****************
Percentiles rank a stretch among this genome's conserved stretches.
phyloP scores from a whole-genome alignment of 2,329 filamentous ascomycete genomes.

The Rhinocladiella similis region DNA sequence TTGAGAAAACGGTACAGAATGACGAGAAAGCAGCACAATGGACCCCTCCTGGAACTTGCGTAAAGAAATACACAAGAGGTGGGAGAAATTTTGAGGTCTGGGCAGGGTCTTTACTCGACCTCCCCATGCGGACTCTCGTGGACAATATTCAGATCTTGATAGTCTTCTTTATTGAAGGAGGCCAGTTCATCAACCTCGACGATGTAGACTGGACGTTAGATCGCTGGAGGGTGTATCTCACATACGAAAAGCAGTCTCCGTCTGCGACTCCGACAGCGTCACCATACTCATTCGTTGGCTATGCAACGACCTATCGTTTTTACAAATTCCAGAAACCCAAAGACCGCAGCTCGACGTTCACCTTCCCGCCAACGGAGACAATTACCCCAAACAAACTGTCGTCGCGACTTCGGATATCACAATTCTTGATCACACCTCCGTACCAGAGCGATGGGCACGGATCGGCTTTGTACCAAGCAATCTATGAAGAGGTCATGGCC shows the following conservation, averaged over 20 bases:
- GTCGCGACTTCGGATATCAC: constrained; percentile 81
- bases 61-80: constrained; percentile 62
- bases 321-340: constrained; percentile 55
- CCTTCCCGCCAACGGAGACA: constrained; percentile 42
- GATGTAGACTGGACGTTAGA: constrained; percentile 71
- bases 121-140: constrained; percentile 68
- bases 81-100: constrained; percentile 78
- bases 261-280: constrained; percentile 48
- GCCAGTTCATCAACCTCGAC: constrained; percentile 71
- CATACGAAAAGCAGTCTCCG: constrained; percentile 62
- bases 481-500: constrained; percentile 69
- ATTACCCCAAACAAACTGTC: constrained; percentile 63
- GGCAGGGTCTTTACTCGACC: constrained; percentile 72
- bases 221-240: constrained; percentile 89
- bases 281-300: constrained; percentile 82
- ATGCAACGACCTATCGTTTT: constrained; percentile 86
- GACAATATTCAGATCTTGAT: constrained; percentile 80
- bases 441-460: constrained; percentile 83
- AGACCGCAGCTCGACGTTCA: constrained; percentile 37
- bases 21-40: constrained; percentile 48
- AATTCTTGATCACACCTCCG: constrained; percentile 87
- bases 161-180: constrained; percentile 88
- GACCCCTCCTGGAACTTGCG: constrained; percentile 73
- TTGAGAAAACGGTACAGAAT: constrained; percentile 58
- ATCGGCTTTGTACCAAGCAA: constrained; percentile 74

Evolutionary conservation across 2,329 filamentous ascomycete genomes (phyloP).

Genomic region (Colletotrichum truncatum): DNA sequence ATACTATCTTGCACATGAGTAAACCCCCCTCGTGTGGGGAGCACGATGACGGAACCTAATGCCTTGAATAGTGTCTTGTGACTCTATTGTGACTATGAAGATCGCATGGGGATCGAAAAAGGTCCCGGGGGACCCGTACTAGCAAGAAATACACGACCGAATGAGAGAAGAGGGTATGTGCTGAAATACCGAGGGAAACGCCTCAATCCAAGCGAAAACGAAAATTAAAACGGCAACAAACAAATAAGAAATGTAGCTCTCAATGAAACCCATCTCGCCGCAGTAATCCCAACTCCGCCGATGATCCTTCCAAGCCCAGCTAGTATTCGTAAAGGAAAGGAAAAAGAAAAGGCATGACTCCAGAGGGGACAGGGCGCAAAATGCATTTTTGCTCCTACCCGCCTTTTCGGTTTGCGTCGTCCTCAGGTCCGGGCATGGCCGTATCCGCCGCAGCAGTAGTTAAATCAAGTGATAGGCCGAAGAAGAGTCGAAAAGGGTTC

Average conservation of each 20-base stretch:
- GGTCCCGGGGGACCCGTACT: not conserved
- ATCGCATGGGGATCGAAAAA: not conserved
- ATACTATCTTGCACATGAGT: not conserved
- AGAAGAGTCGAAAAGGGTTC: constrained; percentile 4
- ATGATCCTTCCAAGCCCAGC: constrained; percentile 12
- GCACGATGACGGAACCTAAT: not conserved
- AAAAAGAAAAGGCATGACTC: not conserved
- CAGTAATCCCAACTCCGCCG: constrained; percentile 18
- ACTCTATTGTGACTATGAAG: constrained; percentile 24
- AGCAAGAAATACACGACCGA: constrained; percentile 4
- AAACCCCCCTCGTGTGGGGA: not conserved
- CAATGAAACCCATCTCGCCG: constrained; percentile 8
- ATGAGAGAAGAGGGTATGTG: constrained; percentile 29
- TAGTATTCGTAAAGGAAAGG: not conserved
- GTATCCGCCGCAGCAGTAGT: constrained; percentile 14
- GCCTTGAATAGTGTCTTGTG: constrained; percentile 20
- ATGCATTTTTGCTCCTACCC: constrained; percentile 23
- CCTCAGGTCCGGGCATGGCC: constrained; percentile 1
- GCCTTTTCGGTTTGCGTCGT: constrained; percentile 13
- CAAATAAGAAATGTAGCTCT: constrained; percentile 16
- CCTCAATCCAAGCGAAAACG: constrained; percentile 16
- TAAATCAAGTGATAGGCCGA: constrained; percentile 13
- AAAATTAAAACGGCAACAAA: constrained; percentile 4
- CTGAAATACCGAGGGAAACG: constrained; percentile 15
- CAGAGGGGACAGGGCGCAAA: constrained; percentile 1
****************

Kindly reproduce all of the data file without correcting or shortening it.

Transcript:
Percentiles rank a stretch among this genome's conserved stretches.
phyloP scores from a whole-genome alignment of 2,329 filamentous ascomycete genomes.

The Rhinocladiella similis region DNA sequence TTGAGAAAACGGTACAGAATGACGAGAAAGCAGCACAATGGACCCCTCCTGGAACTTGCGTAAAGAAATACACAAGAGGTGGGAGAAATTTTGAGGTCTGGGCAGGGTCTTTACTCGACCTCCCCATGCGGACTCTCGTGGACAATATTCAGATCTTGATAGTCTTCTTTATTGAAGGAGGCCAGTTCATCAACCTCGACGATGTAGACTGGACGTTAGATCGCTGGAGGGTGTATCTCACATACGAAAAGCAGTCTCCGTCTGCGACTCCGACAGCGTCACCATACTCATTCGTTGGCTATGCAACGACCTATCGTTTTTACAAATTCCAGAAACCCAAAGACCGCAGCTCGACGTTCACCTTCCCGCCAACGGAGACAATTACCCCAAACAAACTGTCGTCGCGACTTCGGATATCACAATTCTTGATCACACCTCCGTACCAGAGCGATGGGCACGGATCGGCTTTGTACCAAGCAATCTATGAAGAGGTCATGGCC shows the following conservation, averaged over 20 bases:
- GTCGCGACTTCGGATATCAC: constrained; percentile 81
- bases 61-80: constrained; percentile 62
- bases 321-340: constrained; percentile 55
- CCTTCCCGCCAACGGAGACA: constrained; percentile 42
- GATGTAGACTGGACGTTAGA: constrained; percentile 71
- bases 121-140: constrained; percentile 68
- bases 81-100: constrained; percentile 78
- bases 261-280: constrained; percentile 48
- GCCAGTTCATCAACCTCGAC: constrained; percentile 71
- CATACGAAAAGCAGTCTCCG: constrained; percentile 62
- bases 481-500: constrained; percentile 69
- ATTACCCCAAACAAACTGTC: constrained; percentile 63
- GGCAGGGTCTTTACTCGACC: constrained; percentile 72
- bases 221-240: constrained; percentile 89
- bases 281-300: constrained; percentile 82
- ATGCAACGACCTATCGTTTT: constrained; percentile 86
- GACAATATTCAGATCTTGAT: constrained; percentile 80
- bases 441-460: constrained; percentile 83
- AGACCGCAGCTCGACGTTCA: constrained; percentile 37
- bases 21-40: constrained; percentile 48
- AATTCTTGATCACACCTCCG: constrained; percentile 87
- bases 161-180: constrained; percentile 88
- GACCCCTCCTGGAACTTGCG: constrained; percentile 73
- TTGAGAAAACGGTACAGAAT: constrained; percentile 58
- ATCGGCTTTGTACCAAGCAA: constrained; percentile 74

Evolutionary conservation across 2,329 filamentous ascomycete genomes (phyloP).

Genomic region (Colletotrichum truncatum): DNA sequence ATACTATCTTGCACATGAGTAAACCCCCCTCGTGTGGGGAGCACGATGACGGAACCTAATGCCTTGAATAGTGTCTTGTGACTCTATTGTGACTATGAAGATCGCATGGGGATCGAAAAAGGTCCCGGGGGACCCGTACTAGCAAGAAATACACGACCGAATGAGAGAAGAGGGTATGTGCTGAAATACCGAGGGAAACGCCTCAATCCAAGCGAAAACGAAAATTAAAACGGCAACAAACAAATAAGAAATGTAGCTCTCAATGAAACCCATCTCGCCGCAGTAATCCCAACTCCGCCGATGATCCTTCCAAGCCCAGCTAGTATTCGTAAAGGAAAGGAAAAAGAAAAGGCATGACTCCAGAGGGGACAGGGCGCAAAATGCATTTTTGCTCCTACCCGCCTTTTCGGTTTGCGTCGTCCTCAGGTCCGGGCATGGCCGTATCCGCCGCAGCAGTAGTTAAATCAAGTGATAGGCCGAAGAAGAGTCGAAAAGGGTTC

Average conservation of each 20-base stretch:
- GGTCCCGGGGGACCCGTACT: not conserved
- ATCGCATGGGGATCGAAAAA: not conserved
- ATACTATCTTGCACATGAGT: not conserved
- AGAAGAGTCGAAAAGGGTTC: constrained; percentile 4
- ATGATCCTTCCAAGCCCAGC: constrained; percentile 12
- GCACGATGACGGAACCTAAT: not conserved
- AAAAAGAAAAGGCATGACTC: not conserved
- CAGTAATCCCAACTCCGCCG: constrained; percentile 18
- ACTCTATTGTGACTATGAAG: constrained; percentile 24
- AGCAAGAAATACACGACCGA: constrained; percentile 4
- AAACCCCCCTCGTGTGGGGA: not conserved
- CAATGAAACCCATCTCGCCG: constrained; percentile 8
- ATGAGAGAAGAGGGTATGTG: constrained; percentile 29
- TAGTATTCGTAAAGGAAAGG: not conserved
- GTATCCGCCGCAGCAGTAGT: constrained; percentile 14
- GCCTTGAATAGTGTCTTGTG: constrained; percentile 20
- ATGCATTTTTGCTCCTACCC: constrained; percentile 23
- CCTCAGGTCCGGGCATGGCC: constrained; percentile 1
- GCCTTTTCGGTTTGCGTCGT: constrained; percentile 13
- CAAATAAGAAATGTAGCTCT: constrained; percentile 16
- CCTCAATCCAAGCGAAAACG: constrained; percentile 16
- TAAATCAAGTGATAGGCCGA: constrained; percentile 13
- AAAATTAAAACGGCAACAAA: constrained; percentile 4
- CTGAAATACCGAGGGAAACG: constrained; percentile 15
- CAGAGGGGACAGGGCGCAAA: constrained; percentile 1